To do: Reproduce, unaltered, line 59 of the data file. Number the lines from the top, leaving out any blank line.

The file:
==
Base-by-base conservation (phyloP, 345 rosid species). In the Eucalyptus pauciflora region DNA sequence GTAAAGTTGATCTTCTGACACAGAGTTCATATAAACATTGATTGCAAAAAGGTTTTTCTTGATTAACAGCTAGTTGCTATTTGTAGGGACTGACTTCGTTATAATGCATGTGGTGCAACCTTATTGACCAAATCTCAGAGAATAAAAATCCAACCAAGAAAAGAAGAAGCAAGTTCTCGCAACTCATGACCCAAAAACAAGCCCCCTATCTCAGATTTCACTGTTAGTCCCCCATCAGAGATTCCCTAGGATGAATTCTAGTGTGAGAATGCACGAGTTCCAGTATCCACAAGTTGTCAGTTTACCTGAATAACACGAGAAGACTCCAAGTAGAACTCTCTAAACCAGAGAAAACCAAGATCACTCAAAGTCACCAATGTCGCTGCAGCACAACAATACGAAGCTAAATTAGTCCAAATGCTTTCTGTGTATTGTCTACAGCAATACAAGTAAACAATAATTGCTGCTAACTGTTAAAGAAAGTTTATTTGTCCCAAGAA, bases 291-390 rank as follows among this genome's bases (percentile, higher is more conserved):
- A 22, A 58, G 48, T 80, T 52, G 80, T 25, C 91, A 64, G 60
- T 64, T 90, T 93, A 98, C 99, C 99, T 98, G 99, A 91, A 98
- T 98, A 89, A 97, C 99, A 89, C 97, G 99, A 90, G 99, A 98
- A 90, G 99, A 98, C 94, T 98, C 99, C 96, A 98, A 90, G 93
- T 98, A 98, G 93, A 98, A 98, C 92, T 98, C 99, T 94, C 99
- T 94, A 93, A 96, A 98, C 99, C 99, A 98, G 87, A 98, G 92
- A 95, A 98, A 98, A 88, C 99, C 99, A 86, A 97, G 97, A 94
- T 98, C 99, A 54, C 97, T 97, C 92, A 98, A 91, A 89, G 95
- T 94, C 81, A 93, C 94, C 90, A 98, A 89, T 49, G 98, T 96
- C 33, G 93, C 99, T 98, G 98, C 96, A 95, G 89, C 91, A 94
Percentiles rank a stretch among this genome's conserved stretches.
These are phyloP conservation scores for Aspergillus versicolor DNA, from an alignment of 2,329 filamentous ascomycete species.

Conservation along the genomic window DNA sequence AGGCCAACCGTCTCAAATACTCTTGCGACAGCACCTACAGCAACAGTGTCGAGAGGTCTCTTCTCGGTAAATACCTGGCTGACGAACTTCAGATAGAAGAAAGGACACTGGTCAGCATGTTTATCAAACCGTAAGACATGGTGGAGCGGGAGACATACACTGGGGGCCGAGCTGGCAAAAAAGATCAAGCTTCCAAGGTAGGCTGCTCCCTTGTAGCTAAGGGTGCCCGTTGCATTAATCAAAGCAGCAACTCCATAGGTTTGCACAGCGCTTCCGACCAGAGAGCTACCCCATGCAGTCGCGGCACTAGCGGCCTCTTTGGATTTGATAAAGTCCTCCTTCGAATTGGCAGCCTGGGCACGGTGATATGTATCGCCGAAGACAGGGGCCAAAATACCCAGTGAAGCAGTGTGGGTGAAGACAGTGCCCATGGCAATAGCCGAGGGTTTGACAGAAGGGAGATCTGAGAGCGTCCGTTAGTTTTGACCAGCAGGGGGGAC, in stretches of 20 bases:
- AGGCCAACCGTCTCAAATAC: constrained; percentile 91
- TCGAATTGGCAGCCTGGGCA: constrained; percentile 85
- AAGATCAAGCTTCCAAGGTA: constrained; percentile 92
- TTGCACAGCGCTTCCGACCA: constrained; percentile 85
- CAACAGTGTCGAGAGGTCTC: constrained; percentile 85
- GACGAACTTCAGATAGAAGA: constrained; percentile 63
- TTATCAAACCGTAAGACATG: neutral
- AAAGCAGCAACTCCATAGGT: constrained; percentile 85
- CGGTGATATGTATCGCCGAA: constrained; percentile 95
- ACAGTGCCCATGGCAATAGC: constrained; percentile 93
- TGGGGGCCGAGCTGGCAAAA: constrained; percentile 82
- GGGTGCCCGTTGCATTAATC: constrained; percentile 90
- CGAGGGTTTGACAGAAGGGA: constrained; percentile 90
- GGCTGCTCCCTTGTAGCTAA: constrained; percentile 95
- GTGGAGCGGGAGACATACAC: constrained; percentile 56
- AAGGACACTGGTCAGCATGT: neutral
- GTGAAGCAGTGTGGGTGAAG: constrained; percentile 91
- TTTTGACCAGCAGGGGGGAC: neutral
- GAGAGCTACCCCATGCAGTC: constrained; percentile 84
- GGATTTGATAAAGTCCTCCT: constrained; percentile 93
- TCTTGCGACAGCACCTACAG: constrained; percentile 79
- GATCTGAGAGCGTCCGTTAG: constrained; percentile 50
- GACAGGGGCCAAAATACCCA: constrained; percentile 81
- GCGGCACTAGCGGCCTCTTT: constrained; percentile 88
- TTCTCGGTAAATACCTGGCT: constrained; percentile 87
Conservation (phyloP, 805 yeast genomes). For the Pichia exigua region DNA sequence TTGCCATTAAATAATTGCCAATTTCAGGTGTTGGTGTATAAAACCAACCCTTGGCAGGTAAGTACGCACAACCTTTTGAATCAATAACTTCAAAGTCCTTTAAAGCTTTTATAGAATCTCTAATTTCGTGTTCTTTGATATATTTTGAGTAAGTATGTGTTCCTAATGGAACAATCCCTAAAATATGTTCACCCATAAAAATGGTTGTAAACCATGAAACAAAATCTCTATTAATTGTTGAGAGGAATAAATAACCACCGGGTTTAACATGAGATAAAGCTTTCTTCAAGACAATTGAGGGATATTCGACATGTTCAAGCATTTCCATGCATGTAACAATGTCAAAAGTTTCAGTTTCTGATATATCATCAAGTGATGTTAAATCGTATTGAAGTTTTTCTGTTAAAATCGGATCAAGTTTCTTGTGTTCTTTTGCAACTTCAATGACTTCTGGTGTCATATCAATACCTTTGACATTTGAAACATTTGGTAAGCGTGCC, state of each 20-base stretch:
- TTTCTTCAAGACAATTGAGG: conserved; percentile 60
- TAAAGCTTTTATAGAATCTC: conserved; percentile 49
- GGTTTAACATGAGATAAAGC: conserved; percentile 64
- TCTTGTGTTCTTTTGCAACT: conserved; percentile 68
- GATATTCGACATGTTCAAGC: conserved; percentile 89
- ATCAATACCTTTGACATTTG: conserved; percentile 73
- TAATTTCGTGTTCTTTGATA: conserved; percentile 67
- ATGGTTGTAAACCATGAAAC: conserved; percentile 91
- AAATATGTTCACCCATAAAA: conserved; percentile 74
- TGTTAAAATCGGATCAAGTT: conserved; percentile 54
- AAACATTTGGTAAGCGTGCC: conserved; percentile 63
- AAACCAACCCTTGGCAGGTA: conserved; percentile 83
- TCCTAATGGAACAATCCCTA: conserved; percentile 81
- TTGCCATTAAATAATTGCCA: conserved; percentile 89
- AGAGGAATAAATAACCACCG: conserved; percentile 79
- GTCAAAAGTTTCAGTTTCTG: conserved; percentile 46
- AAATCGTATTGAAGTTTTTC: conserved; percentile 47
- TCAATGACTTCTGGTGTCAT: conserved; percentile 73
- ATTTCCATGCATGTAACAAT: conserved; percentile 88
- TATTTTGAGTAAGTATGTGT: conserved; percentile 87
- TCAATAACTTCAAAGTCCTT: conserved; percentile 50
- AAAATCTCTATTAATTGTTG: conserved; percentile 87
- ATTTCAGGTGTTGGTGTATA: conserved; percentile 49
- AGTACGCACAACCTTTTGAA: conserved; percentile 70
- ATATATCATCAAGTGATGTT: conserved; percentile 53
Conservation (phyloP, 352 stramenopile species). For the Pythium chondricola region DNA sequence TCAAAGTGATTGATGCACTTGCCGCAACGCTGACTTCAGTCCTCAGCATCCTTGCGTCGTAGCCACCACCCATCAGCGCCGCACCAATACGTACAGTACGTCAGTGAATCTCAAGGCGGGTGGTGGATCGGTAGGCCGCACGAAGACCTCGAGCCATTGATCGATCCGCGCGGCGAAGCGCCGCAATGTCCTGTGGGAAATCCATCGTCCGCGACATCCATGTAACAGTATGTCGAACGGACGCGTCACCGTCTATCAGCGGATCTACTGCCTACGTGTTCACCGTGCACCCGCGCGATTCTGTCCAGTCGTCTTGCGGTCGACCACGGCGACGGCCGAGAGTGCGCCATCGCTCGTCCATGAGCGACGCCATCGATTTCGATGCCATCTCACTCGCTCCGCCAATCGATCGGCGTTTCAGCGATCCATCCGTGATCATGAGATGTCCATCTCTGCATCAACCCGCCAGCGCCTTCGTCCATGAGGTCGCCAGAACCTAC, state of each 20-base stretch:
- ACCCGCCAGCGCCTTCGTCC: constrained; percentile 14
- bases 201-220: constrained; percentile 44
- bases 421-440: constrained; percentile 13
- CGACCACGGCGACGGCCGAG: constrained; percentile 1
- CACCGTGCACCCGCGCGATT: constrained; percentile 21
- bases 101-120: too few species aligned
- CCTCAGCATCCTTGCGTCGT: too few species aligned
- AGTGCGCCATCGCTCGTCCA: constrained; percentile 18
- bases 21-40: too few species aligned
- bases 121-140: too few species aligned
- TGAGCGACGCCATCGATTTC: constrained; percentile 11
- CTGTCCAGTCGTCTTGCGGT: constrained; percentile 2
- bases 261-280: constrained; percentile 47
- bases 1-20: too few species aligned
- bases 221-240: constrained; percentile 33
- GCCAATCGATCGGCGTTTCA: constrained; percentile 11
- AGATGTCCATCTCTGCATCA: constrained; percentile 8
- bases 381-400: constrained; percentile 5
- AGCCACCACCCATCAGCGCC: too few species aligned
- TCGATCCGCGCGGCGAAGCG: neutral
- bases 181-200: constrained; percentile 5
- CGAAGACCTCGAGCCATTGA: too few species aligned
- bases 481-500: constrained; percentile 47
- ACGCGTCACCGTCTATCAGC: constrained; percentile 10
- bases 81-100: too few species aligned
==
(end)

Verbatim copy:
- ATTTCCATGCATGTAACAAT: conserved; percentile 88